• Friday, April 29: Deadline for multimedia project is 4 p.m., on the server as usual
  • Monday, May 2: Review stories and wrap up

On the tutorials page there is a video for Building Audio Slideshows in Premiere as well as a PDF handout – study those carefully.

Questions? Send them along.

April 18 and 20 is when you’ll be teaching the class, be prepared on that Monday – we will draw names for the order so you could go on either day. Your presentation should run approximately 5-7 minutes.

We have PowerPoint and Keynote set up in the lab or you can use a web-based presentation tool from Google or others. My thoughts on Prezi … maybe you can be the first person to use it well. Maybe.

Your classmates will critique your session in the areas of research, presentation and usefulness.

  • How deep is your knowledge, does it go well beyond a wikipedia-style talk? What sources have you rooted through? (While you don’t need to turn in those sources, referencing them in your talk is never a bad idea.)
  • How is your presentation structured? Does it let us understand who inspires you, why they inspire you and what impact they have had on the communities they cover or our industry?
  • Have you built a narrative through your presentation? Does the order of information make sense?
  • Does the visual style of the presentation reflect the work being discussed? Are there typos, improper punctuation, fact errors or bad formatting in the presentation?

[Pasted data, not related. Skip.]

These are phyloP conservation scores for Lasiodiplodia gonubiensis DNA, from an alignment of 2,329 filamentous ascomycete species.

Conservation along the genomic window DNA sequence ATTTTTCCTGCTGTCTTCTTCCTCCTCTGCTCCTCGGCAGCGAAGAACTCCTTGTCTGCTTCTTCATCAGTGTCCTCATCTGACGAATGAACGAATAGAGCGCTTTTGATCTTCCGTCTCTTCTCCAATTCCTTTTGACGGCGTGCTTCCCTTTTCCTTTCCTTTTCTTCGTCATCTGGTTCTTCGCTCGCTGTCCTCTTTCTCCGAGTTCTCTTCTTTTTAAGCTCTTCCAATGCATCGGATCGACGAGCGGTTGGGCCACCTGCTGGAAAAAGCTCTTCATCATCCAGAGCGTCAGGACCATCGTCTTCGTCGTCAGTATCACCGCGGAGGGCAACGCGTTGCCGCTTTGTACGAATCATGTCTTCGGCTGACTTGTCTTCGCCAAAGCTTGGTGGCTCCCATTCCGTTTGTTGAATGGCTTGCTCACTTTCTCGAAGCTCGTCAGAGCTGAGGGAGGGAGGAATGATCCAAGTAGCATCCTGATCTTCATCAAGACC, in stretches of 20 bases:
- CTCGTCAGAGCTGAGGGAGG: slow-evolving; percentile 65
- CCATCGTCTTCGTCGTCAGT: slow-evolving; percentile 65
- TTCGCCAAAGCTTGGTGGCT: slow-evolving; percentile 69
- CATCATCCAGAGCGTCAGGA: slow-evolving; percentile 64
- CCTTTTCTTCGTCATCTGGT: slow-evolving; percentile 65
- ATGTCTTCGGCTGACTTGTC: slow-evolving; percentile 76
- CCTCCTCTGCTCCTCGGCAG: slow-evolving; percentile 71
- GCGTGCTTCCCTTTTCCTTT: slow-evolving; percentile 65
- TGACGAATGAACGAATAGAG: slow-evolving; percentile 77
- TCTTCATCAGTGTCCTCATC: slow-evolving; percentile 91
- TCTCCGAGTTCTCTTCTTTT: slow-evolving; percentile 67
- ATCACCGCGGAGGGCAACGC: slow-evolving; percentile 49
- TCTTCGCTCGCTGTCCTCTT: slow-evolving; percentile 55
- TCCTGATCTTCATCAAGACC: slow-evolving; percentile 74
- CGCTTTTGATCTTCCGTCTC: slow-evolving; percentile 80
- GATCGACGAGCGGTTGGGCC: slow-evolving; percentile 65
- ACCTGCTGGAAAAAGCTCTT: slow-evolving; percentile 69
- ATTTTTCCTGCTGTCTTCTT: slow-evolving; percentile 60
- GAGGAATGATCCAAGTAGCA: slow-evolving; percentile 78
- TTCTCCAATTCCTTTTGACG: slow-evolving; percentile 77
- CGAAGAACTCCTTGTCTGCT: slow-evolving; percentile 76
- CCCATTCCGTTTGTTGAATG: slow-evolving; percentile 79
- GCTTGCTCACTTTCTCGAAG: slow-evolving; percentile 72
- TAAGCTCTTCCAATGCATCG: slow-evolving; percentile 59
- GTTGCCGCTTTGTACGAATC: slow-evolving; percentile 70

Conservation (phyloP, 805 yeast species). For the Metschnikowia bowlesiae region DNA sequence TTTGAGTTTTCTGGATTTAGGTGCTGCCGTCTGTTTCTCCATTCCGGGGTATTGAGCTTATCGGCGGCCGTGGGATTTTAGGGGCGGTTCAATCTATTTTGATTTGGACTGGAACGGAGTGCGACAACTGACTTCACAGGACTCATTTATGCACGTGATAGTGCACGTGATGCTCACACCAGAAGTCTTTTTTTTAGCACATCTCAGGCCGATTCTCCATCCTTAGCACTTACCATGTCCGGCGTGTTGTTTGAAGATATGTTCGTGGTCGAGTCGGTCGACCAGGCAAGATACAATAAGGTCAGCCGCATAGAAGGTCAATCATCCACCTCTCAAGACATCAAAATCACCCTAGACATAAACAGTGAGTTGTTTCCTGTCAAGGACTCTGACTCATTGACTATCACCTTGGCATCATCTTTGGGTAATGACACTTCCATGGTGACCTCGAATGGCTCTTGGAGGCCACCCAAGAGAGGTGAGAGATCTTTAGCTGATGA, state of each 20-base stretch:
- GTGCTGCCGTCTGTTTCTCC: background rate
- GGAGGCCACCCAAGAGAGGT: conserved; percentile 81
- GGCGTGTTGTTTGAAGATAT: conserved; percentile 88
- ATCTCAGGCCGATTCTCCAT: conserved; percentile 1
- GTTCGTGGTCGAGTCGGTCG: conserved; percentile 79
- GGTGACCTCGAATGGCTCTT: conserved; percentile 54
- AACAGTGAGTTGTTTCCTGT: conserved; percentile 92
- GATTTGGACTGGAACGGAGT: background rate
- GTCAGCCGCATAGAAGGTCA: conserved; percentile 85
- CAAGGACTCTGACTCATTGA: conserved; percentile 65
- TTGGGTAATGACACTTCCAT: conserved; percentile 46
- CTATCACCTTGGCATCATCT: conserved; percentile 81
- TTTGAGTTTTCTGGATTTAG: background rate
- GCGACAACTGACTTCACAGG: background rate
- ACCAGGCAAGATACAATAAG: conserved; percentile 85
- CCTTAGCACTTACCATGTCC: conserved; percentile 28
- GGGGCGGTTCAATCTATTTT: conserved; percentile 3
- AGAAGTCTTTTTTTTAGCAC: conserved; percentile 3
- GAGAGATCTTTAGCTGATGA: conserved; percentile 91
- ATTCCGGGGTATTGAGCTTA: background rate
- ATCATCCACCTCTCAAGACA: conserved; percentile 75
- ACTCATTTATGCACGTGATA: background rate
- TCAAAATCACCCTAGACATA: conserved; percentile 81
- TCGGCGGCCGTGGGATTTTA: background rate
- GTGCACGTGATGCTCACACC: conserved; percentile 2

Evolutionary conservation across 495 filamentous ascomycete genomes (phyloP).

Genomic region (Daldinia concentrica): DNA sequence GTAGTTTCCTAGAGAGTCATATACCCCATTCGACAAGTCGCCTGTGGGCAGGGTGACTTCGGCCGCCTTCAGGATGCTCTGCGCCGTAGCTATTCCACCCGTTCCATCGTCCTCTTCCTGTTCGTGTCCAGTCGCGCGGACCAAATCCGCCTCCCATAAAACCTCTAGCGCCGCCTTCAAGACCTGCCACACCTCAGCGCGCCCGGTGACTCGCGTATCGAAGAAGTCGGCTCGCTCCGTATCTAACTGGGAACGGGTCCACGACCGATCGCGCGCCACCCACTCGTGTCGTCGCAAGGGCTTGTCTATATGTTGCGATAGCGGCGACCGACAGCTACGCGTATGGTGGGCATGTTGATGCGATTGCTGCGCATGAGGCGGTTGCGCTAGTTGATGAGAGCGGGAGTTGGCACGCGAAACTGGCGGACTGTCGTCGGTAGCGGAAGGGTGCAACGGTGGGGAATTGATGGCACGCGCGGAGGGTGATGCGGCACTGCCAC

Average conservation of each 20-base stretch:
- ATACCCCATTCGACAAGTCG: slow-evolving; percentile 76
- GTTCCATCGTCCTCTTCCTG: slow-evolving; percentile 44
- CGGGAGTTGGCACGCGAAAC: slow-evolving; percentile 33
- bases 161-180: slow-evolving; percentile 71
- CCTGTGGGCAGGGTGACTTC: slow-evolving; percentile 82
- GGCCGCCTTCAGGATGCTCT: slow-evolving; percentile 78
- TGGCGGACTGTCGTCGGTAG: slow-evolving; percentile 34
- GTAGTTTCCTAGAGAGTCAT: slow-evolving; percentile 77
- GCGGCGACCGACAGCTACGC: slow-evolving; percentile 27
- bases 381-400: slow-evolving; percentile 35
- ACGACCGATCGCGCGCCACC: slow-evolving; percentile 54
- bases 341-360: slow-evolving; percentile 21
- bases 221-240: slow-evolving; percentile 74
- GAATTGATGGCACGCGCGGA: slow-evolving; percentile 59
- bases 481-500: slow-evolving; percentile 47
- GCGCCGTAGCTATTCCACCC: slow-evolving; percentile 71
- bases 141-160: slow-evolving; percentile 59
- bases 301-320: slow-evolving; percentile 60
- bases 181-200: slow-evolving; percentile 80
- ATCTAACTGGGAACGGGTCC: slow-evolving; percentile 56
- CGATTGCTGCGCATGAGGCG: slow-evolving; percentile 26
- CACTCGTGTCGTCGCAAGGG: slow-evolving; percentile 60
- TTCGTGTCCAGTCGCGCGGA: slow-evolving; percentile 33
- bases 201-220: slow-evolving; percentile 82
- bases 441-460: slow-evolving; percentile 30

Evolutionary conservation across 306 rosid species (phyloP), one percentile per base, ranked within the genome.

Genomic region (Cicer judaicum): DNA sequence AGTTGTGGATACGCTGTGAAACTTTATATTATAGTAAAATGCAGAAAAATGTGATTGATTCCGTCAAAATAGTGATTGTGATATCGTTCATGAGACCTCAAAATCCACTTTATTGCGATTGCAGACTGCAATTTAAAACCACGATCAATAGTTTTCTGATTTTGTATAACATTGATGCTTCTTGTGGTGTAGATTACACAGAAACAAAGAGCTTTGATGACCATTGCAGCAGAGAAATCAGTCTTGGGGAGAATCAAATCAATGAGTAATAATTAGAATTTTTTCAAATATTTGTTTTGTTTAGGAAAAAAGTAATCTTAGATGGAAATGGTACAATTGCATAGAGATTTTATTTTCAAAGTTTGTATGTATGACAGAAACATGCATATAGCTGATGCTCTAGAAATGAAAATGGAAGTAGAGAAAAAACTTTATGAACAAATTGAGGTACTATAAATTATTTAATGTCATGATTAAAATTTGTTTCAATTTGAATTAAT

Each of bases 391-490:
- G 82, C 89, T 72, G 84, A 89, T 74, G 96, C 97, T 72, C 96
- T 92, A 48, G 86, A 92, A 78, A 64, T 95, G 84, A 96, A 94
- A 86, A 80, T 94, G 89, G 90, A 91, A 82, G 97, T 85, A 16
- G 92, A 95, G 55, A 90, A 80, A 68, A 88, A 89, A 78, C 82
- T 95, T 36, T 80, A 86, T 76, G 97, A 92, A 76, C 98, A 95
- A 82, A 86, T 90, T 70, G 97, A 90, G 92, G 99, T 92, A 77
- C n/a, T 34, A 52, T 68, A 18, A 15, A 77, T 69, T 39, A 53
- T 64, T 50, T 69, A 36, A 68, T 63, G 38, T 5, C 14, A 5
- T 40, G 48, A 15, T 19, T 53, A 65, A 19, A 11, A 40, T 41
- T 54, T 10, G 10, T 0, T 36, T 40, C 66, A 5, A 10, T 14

• What’s the takeaway for the audience? How can they apply what you’ve shared to their work? Are there compositional/technical tips to share? How they work with their subjects? How their work is displayed or shared? Ways for everyone to learn more?

Be prepared for questions, know more than you talk about – that’s a key teaching tip.

Questions? Send them along.

Due on the server by 4 p.m. on Friday, April 8, is a news package of three to five images. The images can come from either a calendared news event or be related to an ongoing issue in the community.

The focus here is on news – not entertainment, not sports, not features. News. The event or issue needs to be something the community must know about.

You should be reading the local news publications (the Athens Banner-Herald, the Red & Black) and listening to local news media (WUGA) to know what’s happening in the community, that will help inform you and guide you to a newsworthy topic.